Even during the weeks leading up to the release of the pro-abusive relationship film, Fifty Shades of Grey, people around the country were wildly enthusiastic about the prospect of visually feasting on wholesome BDSM goodness as evidenced by near record breaking pre-sales.
Fast forward to today, and Fifty Shades of Grey has broken opening box office records with a whopping $90 million US debut.
For those unfamiliar with the history of the tale, it’s a fan fiction erotica of beloved franchise, Twilight. It became a New York Times bestseller after author E. L. James changed the name and species of her characters, rendering her as the will.i.am of the literary scene. Her success is due, in part, from appealing to the same demographic of the source material she was ripping off: undersexed divorced mothers.
In the story, Anastasia Steele, a virgin college senior (totally exists), falls for a successful, attractive 27 year old entrepreneur named Christian Grey after she interviews him. By some grace of God, instead of snorting cocaine off hookers, banging super models, or y’know, focusing on his company, Grey decides he’d rather corrupt Steele into a BDSM relationship. Because that’s what you do when you’re rich, young, and confronted with an insanely average woman.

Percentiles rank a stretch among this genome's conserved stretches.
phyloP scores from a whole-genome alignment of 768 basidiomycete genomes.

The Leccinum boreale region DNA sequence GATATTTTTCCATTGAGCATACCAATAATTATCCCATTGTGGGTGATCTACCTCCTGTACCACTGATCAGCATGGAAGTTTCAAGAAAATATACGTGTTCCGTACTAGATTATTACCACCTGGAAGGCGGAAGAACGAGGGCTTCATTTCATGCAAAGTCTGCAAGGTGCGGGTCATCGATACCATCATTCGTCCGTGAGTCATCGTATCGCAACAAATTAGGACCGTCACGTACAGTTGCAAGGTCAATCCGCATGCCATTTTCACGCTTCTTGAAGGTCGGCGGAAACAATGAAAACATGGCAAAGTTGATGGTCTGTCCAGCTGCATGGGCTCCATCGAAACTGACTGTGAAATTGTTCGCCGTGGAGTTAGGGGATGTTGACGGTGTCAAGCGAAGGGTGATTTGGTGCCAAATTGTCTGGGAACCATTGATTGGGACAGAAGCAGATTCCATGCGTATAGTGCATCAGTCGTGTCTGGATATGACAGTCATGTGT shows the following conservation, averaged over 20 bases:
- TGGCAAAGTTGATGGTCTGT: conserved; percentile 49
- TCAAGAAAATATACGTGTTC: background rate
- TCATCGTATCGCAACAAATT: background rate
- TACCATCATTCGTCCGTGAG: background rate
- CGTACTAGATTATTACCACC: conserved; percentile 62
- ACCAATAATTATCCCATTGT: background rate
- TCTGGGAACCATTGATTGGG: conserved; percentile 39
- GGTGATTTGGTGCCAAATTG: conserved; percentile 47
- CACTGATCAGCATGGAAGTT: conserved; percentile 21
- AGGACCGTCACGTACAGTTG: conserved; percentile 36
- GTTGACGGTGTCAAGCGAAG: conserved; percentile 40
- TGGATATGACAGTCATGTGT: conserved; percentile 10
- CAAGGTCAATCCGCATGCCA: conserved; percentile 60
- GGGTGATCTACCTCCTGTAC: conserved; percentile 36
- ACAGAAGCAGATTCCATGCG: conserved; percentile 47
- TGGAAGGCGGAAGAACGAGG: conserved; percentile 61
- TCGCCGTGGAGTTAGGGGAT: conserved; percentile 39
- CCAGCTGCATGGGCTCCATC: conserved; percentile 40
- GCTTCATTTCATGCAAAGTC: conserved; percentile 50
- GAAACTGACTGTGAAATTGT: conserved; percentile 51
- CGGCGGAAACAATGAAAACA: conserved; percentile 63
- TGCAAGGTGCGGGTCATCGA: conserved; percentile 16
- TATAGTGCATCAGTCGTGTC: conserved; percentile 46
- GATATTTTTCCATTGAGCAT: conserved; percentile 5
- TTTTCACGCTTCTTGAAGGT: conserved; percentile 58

To be fair, some critics were baffled that the fan fiction was nowhere near the quality of Twilight, but that’s akin to comparing gorilla afterbirth with orangutan afterbirth.
The fact that this story seems to glorify abusive relationships begs the question what it says about us. If E. L. James wants to cash in on her target audience again, then the next book should reveal Grey and Steele to be long lost siblings. You know what else would be fifty shades of grey, then? Their children’s chromosomes.
All of this writing and research on Fifty Shades has made me disappointed with myself. I’m sorry, Dad. To repent, I’ll perform a version of seppuku involving a colonoscopy and a trident that I’ve nicknamed “Christian Grey” for the sake of irony.